If you’re like me, when you prepare a lesson for youth group, Sunday School, small group, or any other of your youth meetings, you like to have it be as clear and understandable as possible. We never want our students to go home more confused than when they arrived – that would just make us look bad! After all, we’re the person (paid or unpaid) the church is relying on to help students answer their questions about Jesus and about life. People just might start questioning what the heck we’re doing if students are leaving with not only their questions not being answered, but leaving with more questions.

But what if I said, “they should be leaving with more questions” or “we should not give them answers they’ll understand” – would that put an uneasy feeling in your stomach? Would that cause you and your senior pastor to spend some “quality” time together? We want students to feel comfortable and confident that if they come to us with questions that we’ll give them the right answer and send them on their way with a little more of a bounce in their step. How would it make us look if they went away confused and scratching their head? It might make us look a little more like Jesus than you think.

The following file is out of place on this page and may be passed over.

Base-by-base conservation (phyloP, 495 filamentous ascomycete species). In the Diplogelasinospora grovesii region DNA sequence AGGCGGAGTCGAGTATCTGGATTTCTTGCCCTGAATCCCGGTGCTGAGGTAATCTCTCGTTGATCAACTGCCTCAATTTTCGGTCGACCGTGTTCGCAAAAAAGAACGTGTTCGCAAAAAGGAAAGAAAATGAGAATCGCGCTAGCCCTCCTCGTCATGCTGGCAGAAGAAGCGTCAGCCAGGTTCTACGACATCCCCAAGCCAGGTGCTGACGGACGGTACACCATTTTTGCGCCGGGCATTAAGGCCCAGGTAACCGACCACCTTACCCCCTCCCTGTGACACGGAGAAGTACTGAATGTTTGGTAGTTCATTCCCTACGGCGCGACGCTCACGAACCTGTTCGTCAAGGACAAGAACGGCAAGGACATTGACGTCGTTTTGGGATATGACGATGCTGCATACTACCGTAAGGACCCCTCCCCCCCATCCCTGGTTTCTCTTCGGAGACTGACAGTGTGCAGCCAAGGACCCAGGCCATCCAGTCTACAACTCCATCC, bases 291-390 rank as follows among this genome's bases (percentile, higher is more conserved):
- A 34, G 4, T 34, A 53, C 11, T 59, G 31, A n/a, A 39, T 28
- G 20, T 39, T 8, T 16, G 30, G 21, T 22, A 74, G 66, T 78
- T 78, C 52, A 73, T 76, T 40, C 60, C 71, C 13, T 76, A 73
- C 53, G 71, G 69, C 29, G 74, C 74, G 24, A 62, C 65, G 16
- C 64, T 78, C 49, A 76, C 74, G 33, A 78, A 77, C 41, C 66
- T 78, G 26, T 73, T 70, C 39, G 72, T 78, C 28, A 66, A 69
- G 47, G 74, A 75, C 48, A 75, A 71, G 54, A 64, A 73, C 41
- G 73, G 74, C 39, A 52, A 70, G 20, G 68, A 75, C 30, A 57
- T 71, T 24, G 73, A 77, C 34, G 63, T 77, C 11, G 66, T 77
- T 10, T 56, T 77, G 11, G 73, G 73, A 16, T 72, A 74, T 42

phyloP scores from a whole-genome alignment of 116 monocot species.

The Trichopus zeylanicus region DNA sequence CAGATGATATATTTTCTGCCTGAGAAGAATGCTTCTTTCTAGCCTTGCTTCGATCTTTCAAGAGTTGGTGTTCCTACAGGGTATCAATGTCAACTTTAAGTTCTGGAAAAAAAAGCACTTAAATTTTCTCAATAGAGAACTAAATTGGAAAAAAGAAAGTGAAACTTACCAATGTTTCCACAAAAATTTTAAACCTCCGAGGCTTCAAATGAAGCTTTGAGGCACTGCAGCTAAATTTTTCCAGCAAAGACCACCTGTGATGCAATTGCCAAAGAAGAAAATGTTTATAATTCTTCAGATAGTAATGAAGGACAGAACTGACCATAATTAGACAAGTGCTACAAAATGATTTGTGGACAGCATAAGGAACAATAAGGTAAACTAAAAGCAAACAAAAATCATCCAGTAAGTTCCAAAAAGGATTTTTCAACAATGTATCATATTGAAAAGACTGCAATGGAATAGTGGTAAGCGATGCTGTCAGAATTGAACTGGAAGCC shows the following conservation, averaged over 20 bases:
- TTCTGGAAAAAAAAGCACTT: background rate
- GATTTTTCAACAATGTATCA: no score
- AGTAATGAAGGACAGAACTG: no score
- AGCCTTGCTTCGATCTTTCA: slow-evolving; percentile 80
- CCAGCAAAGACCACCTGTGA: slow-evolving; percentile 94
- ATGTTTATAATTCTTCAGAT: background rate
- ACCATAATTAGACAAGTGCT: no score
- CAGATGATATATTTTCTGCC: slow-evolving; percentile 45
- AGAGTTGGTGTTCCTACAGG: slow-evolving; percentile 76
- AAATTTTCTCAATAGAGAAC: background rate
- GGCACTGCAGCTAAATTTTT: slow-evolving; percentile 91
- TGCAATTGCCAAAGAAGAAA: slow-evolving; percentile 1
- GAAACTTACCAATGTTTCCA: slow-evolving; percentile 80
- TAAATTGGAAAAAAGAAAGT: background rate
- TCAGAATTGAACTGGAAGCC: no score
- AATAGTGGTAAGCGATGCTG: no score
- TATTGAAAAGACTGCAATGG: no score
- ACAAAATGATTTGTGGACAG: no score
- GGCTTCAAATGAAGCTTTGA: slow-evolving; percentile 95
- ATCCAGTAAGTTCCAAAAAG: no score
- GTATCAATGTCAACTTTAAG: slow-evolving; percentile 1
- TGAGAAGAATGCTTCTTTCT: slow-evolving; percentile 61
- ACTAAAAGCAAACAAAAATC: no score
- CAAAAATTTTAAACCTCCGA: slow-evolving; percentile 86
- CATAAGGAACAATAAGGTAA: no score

In Matthew 9, the Pharisees asked Jesus why his disciples didn’t fast and he answered them by talking about a wedding, patching old clothes and putting wine into wineskins…what? In John 6 Jesus says his followers needed to eat his flesh and drink his blood…excuse me? I’m sure as the people walked away from these and other teachings from Jesus; they were a bit more confused than when it started. But I also think it did something we might not be doing with our teaching…it caused people to talk to others about it and work through the answers together. The conversations on the way home after hearing Jesus teach probably all started with the same question – “what do you think he meant by that?

Are we giving our students all the answers or are we creating opportunities for them to work through the answers together? Are they learning our faith or engaging in their own? Jesus created opportunities for discussion in and through his teachings. Should we be doing the same? Maybe the next time a student asks one of those great life questions we should answer them in a way that helps them work through the confusion with others. How can you create in your group an environment that fosters a “talk it through” mentality?

Nate Eckert is the youth pastor at Flora United Methodist Church in Flora, IN.